Boston College men’s hockey hadn’t beaten Massachusetts Lowell since 2016, but on Saturday night, they took advantage of an uncharacteristically sloppy River Hawks team to close out the weekend with a 5-2 victory. It wasn’t without a few hiccups, though, as an up-and-down season continued. After a scoreless 18 minutes to start the game, it seemed possible that it could follow in the footsteps of previous games. But that didn’t happen Saturday night, as the No. 16 Eagles (13-10-3, 13-5-0 Hockey East) rode a second-period offensive explosion to a convincing win.
BC avoided the penalty box in the early going, uncharacteristic of the young team. Lowell (15-12-0, 10-8-0), on the other hand, couldn’t stay under control, handing the Eagles a pair of power plays. David Cotton and Connor Moore scored over a four-minute span on the one-man advantages, making sure they didn’t squander the opportunity.
With every point the Eagles added on the board, Lowell’s defense crumbled a little more. BC has struggled with penalties this year, but the amount of time it spent with five men on the ice in the first two periods allowed head coach Jerry York’s team to take a convincing lead.
That being said, when Luke McInnis and Jacob Tortora sat for hooking and boarding, BC’s penalty kill faltered—leading to Lowell’s first goal of the game.
At times this season, the third period has been tough sledding for BC—that was certainly the case for the final 20 minutes against Lowell on Saturday night. Lowell pocketed two goals in the frame to avoid a shutout, making the game look a lot closer than it actually was. After five unanswered goals in the first two periods, BC wasn’t able to get the puck out of its own zone in the final period of play. The second frame showed the Eagles at their best, but the first and third revealed their weaknesses.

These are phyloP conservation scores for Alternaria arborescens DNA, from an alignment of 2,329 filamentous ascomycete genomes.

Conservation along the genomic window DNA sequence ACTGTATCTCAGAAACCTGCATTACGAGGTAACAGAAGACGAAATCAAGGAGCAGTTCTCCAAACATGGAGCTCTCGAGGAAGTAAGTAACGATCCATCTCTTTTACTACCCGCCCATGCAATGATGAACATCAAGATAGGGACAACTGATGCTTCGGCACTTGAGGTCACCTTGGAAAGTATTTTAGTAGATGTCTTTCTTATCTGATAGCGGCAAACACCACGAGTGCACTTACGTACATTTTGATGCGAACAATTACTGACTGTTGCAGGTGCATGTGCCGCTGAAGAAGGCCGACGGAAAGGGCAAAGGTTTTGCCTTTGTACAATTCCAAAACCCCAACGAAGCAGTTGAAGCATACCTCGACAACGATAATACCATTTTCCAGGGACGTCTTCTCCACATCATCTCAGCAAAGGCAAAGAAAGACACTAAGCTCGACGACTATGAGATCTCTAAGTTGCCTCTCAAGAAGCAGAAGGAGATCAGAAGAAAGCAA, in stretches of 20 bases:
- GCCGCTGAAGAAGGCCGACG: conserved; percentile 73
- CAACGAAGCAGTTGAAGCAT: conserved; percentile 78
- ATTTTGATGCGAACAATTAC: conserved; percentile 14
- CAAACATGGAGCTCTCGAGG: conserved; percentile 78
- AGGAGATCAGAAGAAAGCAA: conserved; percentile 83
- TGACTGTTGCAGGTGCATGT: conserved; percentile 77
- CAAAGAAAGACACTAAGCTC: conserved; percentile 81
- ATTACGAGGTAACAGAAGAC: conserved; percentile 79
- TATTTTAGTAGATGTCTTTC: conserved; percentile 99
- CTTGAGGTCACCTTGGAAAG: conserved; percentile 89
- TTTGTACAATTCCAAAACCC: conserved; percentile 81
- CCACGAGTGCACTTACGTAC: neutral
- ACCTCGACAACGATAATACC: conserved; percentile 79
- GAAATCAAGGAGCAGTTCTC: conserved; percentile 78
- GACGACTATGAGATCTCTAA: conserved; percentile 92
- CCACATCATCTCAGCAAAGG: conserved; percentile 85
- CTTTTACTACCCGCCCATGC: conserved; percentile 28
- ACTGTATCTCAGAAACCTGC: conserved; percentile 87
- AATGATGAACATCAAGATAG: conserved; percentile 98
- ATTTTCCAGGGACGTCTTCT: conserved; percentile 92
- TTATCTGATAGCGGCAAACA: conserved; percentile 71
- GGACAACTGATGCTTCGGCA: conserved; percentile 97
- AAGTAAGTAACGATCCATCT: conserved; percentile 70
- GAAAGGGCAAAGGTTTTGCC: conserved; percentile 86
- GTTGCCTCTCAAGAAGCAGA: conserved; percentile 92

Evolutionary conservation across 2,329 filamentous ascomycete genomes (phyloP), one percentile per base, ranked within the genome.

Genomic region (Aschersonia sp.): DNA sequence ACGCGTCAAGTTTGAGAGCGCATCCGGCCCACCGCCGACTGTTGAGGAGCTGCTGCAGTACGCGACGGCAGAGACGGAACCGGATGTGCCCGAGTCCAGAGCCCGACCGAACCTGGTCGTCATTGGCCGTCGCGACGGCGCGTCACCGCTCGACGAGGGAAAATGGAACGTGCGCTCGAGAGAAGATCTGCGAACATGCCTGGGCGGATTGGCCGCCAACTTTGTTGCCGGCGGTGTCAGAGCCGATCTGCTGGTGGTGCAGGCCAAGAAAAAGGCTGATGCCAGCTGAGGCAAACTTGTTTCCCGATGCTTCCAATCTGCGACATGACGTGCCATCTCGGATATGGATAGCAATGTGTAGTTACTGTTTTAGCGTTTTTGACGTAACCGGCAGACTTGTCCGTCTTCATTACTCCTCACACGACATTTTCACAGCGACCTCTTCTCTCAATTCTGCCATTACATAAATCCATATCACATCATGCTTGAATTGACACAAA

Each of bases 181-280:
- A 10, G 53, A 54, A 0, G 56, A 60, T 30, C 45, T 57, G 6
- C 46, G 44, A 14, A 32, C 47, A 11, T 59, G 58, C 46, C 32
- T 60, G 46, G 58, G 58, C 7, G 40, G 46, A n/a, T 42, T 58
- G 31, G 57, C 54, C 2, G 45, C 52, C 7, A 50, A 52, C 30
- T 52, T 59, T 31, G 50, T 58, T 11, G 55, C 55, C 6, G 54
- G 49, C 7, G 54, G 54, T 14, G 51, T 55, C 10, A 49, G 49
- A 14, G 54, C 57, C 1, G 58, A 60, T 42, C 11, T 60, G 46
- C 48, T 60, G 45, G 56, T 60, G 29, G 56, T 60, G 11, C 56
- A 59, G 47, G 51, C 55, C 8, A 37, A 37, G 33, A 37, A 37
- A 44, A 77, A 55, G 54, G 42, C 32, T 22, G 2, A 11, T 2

“We let it up a little bit in the third, but we took a deep breath, got back to our game, and I thought the outcome was what we wanted,” Moore told reporters after the game.
With a tough couple of weeks ahead of them, the Eagles can’t afford any more slow starts. The Beanpot looms, a symbol of the home stretch—games in which most teams are in tip-top shape. BC made up for a relatively quiet first period with a second-period explosion, but the first 15 minutes of sloppy passes and missed rebounds could have been costly. The Eagles were lucky that the Lowell offense—the fifth-best unit in Hockey East—stumbled out of the gate.
Despite taking 12 shots in the first period, BC only tallied one goal, even though it had multiple opportunities to light the lamp in the opening minutes. An early shot by Cotton presented BC with an empty net rebound opportunity, but there was no one there to connect with it. J.D. Dudek also had a chance when he skated down the line alone toward Lowell goaltender Tyler Wall, but he tripped on the ice at the last second, and the puck got away from him. It’s not that the Eagles lacked scoring chances, they just failed to capitalize on them. BC didn’t cash in until Cotton logged a power-play goal late in the period. Save for an outstanding second period, the rest of the game was more of the same—dicey puck control and, above all else, missed opportunities.
Regardless of the slow start and rough third period, Moore thought that, all in all, the Eagles’ performance was a sign of progress.
“Tonight we were really moving the puck,” Moore said. “Our power play has been improving throughout the year. I think we still have more stuff to do but I think it’s been going really well.”
The rest of the season could go one of two ways. If the Eagles play the way they did in the second period, BC could make a run deep into the postseason. The flip side, however, is if the team struggles like it did during the first and third periods, the Eagles could very well miss out on its second-straight NCAA Tournament.
Featured Image by Sanket Bhagat / Heights Staff